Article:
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The MiG-29's tail axes are located fairly close to the leading edge, and rotate along an axis oblique to the chord. What are the possible consequences to this arrangement (e.g. actuator torque, flutter potential)?

  • $\begingroup$ The horizontal surfaces can be shifted further aft, increasing their effectiveness and allowing to make them smaller. $\endgroup$ – Peter Kämpf Feb 8 at 6:48
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    $\begingroup$ But through the several evolutions it's gone through, right up to the MiG-35, the tail design hasn't changed, and the Russians are known for keeping things simple wherever possible, so there has to be an advantage or constraint that keeps it that way? $\endgroup$ – bud bert Feb 9 at 12:11

There is nothing too special about the MiG-29 stabilator.

The "slanted" (swept) axis of rotation is fairly common: as far as I remember, all MiGs that had a stabilator had this arrangement.

This has primarily structural advantages: it is easier to integrate the shaft (or axle) along the structural elements of the stabiliser, making it lighter. Also, the hinge moments are more consistent along the shaft. (For the straight shaft on a swept stabiliser, there will invariably be twisting forces that must be absorbed by the structure. Say, the root section may experience positive moment with respect to the shaft while the end section may have negative moment).

Also, as Charles already noted, a swept axis may allow to move the stabilator a bit further back (while keeping the same overall hinge moment), increasing its lever arm and thus efficiency. This is because the attachment point at the root can be closer to the leading edge. But this is only a gain when the actuator cannot be moved further back for some design reasons (like on MiG-29).

On the other hand, the leading edge may interfere with the fuselage when deflected, necessitating a "stump" at the root (which you can also see on most jet MiGs). At the same time, you need larger deflection in order to achieve the same aerodynamic effect (see also this answer).

The perception that the shaft is too close to the leading edge is a bit of an illusion. In fact, it is just a bit forward of the 1/4-chord line: exactly where it should be, as can be seen in these diagrams.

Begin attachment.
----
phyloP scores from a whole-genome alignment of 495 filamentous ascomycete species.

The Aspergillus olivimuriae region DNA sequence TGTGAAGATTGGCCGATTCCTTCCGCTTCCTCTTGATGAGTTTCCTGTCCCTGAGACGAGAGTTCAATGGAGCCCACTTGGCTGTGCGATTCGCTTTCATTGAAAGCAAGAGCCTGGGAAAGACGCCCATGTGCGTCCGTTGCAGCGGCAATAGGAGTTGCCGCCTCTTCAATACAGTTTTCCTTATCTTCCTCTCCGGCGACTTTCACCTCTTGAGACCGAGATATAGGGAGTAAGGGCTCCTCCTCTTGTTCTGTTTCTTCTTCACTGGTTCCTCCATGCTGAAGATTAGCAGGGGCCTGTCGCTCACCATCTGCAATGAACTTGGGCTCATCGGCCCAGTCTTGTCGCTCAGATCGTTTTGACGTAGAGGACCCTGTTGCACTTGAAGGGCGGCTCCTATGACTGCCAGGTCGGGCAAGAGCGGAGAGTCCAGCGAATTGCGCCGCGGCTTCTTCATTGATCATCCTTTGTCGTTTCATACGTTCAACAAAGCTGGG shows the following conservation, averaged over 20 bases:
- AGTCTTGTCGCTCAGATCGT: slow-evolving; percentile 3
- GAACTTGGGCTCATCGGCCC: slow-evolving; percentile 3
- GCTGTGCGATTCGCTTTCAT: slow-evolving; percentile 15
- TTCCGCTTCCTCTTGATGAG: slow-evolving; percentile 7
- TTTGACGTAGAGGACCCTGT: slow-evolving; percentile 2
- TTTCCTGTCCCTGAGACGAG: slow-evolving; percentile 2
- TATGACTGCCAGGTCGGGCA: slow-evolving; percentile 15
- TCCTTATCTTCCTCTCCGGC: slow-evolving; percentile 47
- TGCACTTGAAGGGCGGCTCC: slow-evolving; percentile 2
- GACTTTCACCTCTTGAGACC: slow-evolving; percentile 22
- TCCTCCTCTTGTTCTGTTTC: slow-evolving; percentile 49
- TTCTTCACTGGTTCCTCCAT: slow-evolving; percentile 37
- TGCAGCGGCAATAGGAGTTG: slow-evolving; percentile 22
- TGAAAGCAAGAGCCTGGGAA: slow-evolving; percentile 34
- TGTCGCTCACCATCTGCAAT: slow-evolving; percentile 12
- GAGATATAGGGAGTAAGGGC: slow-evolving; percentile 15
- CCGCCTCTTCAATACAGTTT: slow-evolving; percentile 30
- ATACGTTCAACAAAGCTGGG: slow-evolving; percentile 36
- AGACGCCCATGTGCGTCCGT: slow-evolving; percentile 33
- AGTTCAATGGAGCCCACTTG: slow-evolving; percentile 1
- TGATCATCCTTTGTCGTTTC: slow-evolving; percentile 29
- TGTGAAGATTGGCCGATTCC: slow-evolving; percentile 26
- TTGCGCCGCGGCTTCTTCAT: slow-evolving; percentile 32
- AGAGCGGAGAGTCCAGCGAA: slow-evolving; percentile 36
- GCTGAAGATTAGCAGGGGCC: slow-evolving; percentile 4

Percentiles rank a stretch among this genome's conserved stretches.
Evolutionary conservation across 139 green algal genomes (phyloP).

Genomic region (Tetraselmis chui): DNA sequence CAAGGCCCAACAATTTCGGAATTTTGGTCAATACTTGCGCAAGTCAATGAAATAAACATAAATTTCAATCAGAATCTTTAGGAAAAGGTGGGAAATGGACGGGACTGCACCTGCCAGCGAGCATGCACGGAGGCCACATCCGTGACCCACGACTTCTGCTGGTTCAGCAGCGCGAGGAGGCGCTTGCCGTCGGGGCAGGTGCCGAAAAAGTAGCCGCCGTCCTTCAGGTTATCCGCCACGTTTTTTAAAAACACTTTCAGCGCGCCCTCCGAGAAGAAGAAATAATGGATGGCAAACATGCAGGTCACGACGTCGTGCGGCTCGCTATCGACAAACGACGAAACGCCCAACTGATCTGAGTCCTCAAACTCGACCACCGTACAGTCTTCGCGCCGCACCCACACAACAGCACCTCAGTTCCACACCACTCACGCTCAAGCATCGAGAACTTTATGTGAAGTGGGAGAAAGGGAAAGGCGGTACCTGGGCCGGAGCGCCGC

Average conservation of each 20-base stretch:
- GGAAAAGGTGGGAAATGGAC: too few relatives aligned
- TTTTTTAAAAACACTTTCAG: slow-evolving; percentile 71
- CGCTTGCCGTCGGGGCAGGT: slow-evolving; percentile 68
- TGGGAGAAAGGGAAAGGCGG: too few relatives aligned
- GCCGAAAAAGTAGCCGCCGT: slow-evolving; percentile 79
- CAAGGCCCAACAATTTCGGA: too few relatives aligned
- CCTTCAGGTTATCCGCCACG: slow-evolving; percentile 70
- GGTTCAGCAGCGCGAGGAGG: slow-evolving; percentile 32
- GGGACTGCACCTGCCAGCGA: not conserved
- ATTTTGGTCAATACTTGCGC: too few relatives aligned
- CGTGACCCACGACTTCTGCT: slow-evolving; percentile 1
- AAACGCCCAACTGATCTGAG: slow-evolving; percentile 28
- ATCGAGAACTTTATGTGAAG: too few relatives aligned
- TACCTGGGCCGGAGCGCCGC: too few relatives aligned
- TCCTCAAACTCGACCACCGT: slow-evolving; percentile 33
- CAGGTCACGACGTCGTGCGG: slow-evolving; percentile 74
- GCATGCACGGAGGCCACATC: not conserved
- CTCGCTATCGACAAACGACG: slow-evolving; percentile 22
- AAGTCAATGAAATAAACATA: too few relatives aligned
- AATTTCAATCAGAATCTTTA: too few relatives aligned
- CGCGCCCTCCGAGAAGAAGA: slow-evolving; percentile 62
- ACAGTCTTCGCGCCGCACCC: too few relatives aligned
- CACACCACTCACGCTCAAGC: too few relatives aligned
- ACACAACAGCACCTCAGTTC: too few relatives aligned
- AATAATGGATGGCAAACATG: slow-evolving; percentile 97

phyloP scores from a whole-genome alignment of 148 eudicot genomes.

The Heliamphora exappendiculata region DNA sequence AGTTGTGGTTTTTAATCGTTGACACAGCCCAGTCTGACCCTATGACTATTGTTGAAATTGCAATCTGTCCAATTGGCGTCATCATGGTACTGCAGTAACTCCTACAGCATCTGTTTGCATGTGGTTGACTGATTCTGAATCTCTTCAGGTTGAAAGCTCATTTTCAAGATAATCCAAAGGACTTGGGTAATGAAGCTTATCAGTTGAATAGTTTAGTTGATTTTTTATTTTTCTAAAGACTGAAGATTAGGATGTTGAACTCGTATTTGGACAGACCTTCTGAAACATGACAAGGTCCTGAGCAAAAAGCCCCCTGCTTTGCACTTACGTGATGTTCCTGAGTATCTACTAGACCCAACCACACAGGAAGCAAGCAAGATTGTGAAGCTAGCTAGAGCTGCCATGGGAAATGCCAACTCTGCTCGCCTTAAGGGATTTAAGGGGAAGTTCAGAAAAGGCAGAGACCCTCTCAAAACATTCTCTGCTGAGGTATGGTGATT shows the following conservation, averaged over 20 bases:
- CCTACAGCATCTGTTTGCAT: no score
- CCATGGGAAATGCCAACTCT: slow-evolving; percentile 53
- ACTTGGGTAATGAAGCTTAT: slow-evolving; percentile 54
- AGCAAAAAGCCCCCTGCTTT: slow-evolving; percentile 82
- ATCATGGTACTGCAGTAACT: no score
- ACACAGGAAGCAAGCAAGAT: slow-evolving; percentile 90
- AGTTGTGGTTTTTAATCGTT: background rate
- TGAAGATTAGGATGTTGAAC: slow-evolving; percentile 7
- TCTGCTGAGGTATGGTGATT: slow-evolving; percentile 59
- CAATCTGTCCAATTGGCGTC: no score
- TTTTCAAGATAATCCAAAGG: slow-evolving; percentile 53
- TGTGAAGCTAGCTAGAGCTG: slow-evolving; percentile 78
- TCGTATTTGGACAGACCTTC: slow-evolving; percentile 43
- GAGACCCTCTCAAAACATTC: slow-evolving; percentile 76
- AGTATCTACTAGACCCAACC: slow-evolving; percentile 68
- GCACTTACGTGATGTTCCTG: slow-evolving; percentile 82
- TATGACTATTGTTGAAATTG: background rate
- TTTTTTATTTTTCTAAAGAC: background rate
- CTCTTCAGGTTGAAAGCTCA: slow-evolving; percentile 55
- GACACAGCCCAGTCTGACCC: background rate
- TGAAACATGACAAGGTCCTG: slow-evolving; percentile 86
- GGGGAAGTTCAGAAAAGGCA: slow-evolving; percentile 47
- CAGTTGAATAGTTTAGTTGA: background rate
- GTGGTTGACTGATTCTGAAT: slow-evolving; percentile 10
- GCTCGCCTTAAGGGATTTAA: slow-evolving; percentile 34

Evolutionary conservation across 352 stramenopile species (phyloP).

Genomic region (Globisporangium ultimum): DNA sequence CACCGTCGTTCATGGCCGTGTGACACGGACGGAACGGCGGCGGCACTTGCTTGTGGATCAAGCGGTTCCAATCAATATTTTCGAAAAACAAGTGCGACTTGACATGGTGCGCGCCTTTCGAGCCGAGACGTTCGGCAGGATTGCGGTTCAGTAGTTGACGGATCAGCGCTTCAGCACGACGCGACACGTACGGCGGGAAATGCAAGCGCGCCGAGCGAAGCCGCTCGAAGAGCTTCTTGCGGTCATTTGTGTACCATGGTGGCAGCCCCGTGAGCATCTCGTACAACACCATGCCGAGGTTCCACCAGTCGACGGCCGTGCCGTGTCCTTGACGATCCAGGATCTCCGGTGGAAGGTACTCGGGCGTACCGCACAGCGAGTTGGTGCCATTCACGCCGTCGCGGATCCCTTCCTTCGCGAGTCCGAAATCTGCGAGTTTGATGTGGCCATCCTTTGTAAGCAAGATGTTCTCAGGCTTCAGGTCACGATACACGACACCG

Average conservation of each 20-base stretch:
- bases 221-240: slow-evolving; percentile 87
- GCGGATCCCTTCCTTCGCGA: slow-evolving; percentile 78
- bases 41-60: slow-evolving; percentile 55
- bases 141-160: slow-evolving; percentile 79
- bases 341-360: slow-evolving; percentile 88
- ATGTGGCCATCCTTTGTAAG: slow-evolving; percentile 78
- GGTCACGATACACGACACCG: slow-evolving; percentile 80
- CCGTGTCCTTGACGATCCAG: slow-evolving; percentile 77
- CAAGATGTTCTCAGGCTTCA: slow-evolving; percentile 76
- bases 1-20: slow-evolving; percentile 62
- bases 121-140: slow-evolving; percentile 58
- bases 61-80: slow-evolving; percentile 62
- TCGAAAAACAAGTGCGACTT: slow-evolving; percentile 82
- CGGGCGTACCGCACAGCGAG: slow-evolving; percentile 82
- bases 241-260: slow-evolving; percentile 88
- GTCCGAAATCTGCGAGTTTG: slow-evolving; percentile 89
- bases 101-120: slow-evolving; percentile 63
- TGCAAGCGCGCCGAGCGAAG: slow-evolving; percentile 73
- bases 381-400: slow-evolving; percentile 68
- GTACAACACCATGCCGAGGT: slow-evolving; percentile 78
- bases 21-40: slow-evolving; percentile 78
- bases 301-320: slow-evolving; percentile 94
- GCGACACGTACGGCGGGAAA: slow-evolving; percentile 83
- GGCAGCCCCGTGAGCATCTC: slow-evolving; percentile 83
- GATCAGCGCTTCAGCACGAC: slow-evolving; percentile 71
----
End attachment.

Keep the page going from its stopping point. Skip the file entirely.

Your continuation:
MiG-29 stab axis 1 MiG-29 stab axis 2


The further aft the stabilator is, the longer the moment arm, which means they can be smaller and still have the required pitch moment. But if the majority of the stabilator surface is behind the aircraft fuselage, (as in this case), then, even when the rotation axis is swept back, as it is on many Mig aircraft, the bulk of the aerodynamic surface can be behind the rotation axis, and if so the rotation axis will be forward of the fore-aft aerodynamically neutral point of the surface, (called the aerodynamic center (AC) - about 25% of the way back from the leading edge), which means the actuator that moves the stabilator must be larger (more powerful), to hold the stabilator in position, since the airloads when the stabilator is displaced from neutral will be higher.

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    $\begingroup$ The hinge line sweep allows the hinge line to stay near 25% of chord, so even with the rearwards shift the actuators need not be larger. $\endgroup$ – Peter Kämpf Mar 10 at 15:33
  • $\begingroup$ Peter, Are you saying that the Stabilator pivot axis is not normal to the fuselage reference line, that it is swept back at an angle? Wouldn't that cause the forward inboard edges of the stabilator to interfere with he side of the fuselage when it was deflected? And as close as the pivot is to the leading edge of the stabilator, ir would have to be swept back quite a bit to intersect with the 25% chord. Do you know what the axis sweep angle is? $\endgroup$ – Charles Bretana Mar 11 at 2:29
  • $\begingroup$ No, I don't and only learned it from this question (and rotate along an axis oblique to the chord). You are correct about fuselage interference; this is why the moveable part sits on a stump and does not directly abut against the fuselage (see here for example). $\endgroup$ – Peter Kämpf Mar 11 at 6:36
  • $\begingroup$ Ahhh, I see that the inboard leading edge is aligned with the horizontally tapered fuselage extension (which I would assume holds the actuator and linkages), so that when the stabilator is deflected the forward tip, although it must move inboard, does not interfere with anything. Interesting design. Just looking at how far forward the pivot point is, I would think the swept back axis is still forward of the AC though. $\endgroup$ – Charles Bretana Mar 12 at 14:29
  • $\begingroup$ I am editing my answer to reflect this. $\endgroup$ – Charles Bretana Mar 12 at 14:30

This arrangement is for a better fulcrum (not pun intended here) in pitching. Advantage is that they hide the plum of exhaust heat at some angle of view form the enemie aircraft

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    $\begingroup$ The horizontal tails being thin and oriented more or less radially from the exhaust plume, I don't see much shielding of the exhaust & plume IR signatures except from a front aspect, which is pretty much the same for most all fighters. $\endgroup$ – bud bert Feb 9 at 12:18

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